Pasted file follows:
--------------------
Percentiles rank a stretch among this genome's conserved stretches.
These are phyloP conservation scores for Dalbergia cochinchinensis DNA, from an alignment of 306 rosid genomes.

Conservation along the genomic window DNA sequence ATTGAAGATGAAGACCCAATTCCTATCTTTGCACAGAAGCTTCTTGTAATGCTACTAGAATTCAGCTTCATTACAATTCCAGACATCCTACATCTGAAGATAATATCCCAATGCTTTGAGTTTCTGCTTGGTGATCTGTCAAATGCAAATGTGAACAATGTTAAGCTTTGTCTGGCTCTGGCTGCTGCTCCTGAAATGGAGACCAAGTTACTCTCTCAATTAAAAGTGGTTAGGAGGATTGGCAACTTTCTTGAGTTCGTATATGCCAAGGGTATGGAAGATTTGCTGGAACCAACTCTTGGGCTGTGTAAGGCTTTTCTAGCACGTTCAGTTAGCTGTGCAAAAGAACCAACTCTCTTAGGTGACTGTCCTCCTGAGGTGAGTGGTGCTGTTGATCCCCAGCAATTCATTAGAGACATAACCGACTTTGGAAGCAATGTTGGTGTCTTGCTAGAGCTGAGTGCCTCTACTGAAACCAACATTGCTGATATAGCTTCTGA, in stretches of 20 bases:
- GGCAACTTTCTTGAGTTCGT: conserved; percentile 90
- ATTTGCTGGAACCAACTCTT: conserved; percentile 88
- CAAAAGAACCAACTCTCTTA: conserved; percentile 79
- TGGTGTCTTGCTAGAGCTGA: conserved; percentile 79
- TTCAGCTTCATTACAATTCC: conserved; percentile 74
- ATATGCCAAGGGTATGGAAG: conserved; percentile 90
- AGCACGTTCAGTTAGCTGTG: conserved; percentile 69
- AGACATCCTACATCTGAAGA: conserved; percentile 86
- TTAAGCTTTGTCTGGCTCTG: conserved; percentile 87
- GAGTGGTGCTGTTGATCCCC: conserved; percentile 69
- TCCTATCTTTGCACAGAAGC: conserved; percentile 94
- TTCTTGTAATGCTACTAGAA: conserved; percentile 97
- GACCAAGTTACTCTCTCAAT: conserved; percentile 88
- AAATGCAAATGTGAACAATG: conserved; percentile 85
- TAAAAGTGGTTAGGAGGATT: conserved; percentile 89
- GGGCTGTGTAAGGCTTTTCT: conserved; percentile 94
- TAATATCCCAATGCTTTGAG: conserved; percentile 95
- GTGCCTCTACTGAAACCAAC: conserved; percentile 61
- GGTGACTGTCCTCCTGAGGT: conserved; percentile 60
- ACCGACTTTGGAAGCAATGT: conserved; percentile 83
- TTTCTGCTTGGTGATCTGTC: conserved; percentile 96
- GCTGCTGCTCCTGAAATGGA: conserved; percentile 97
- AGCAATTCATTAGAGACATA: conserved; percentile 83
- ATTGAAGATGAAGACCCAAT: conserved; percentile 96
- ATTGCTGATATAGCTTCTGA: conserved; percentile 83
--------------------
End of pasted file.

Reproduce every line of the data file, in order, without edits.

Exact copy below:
Percentiles rank a stretch among this genome's conserved stretches.
These are phyloP conservation scores for Dalbergia cochinchinensis DNA, from an alignment of 306 rosid genomes.

Conservation along the genomic window DNA sequence ATTGAAGATGAAGACCCAATTCCTATCTTTGCACAGAAGCTTCTTGTAATGCTACTAGAATTCAGCTTCATTACAATTCCAGACATCCTACATCTGAAGATAATATCCCAATGCTTTGAGTTTCTGCTTGGTGATCTGTCAAATGCAAATGTGAACAATGTTAAGCTTTGTCTGGCTCTGGCTGCTGCTCCTGAAATGGAGACCAAGTTACTCTCTCAATTAAAAGTGGTTAGGAGGATTGGCAACTTTCTTGAGTTCGTATATGCCAAGGGTATGGAAGATTTGCTGGAACCAACTCTTGGGCTGTGTAAGGCTTTTCTAGCACGTTCAGTTAGCTGTGCAAAAGAACCAACTCTCTTAGGTGACTGTCCTCCTGAGGTGAGTGGTGCTGTTGATCCCCAGCAATTCATTAGAGACATAACCGACTTTGGAAGCAATGTTGGTGTCTTGCTAGAGCTGAGTGCCTCTACTGAAACCAACATTGCTGATATAGCTTCTGA, in stretches of 20 bases:
- GGCAACTTTCTTGAGTTCGT: conserved; percentile 90
- ATTTGCTGGAACCAACTCTT: conserved; percentile 88
- CAAAAGAACCAACTCTCTTA: conserved; percentile 79
- TGGTGTCTTGCTAGAGCTGA: conserved; percentile 79
- TTCAGCTTCATTACAATTCC: conserved; percentile 74
- ATATGCCAAGGGTATGGAAG: conserved; percentile 90
- AGCACGTTCAGTTAGCTGTG: conserved; percentile 69
- AGACATCCTACATCTGAAGA: conserved; percentile 86
- TTAAGCTTTGTCTGGCTCTG: conserved; percentile 87
- GAGTGGTGCTGTTGATCCCC: conserved; percentile 69
- TCCTATCTTTGCACAGAAGC: conserved; percentile 94
- TTCTTGTAATGCTACTAGAA: conserved; percentile 97
- GACCAAGTTACTCTCTCAAT: conserved; percentile 88
- AAATGCAAATGTGAACAATG: conserved; percentile 85
- TAAAAGTGGTTAGGAGGATT: conserved; percentile 89
- GGGCTGTGTAAGGCTTTTCT: conserved; percentile 94
- TAATATCCCAATGCTTTGAG: conserved; percentile 95
- GTGCCTCTACTGAAACCAAC: conserved; percentile 61
- GGTGACTGTCCTCCTGAGGT: conserved; percentile 60
- ACCGACTTTGGAAGCAATGT: conserved; percentile 83
- TTTCTGCTTGGTGATCTGTC: conserved; percentile 96
- GCTGCTGCTCCTGAAATGGA: conserved; percentile 97
- AGCAATTCATTAGAGACATA: conserved; percentile 83
- ATTGAAGATGAAGACCCAAT: conserved; percentile 96
- ATTGCTGATATAGCTTCTGA: conserved; percentile 83